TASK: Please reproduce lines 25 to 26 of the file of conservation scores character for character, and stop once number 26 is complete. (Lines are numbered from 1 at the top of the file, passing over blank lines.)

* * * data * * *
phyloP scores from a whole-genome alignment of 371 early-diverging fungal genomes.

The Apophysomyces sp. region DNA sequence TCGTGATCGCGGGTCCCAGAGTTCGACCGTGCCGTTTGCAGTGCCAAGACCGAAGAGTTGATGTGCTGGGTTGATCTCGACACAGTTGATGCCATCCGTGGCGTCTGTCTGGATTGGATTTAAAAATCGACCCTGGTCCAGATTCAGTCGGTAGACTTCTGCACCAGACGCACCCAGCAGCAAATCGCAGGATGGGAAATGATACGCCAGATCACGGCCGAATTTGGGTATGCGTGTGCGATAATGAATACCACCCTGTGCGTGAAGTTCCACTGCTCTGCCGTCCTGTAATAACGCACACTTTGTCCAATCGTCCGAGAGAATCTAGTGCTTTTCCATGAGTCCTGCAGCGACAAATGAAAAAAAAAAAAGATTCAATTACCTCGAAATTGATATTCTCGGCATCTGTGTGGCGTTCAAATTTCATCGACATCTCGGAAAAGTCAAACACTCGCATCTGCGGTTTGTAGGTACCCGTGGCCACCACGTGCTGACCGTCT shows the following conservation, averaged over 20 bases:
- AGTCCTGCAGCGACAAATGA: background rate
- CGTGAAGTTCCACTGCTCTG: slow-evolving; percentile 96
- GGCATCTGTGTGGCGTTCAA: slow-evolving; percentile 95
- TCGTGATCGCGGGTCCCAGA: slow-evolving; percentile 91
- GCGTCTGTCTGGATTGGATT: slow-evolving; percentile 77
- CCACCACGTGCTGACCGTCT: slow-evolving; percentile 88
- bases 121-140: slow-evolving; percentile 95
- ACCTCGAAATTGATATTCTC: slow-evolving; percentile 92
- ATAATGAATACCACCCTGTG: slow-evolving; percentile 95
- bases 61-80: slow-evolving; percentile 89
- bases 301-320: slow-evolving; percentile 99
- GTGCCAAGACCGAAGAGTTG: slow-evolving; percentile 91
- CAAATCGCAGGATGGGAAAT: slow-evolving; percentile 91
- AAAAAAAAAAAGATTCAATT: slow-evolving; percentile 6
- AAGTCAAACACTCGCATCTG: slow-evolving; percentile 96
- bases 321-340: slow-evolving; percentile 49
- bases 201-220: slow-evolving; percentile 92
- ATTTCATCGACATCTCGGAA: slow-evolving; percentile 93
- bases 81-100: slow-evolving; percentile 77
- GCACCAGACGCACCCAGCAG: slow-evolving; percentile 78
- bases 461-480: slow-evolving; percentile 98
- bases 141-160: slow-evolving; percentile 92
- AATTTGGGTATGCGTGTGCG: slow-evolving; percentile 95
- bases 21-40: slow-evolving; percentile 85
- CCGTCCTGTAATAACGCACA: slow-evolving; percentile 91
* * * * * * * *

- AATTTGGGTATGCGTGTGCG: slow-evolving; percentile 95
- bases 21-40: slow-evolving; percentile 85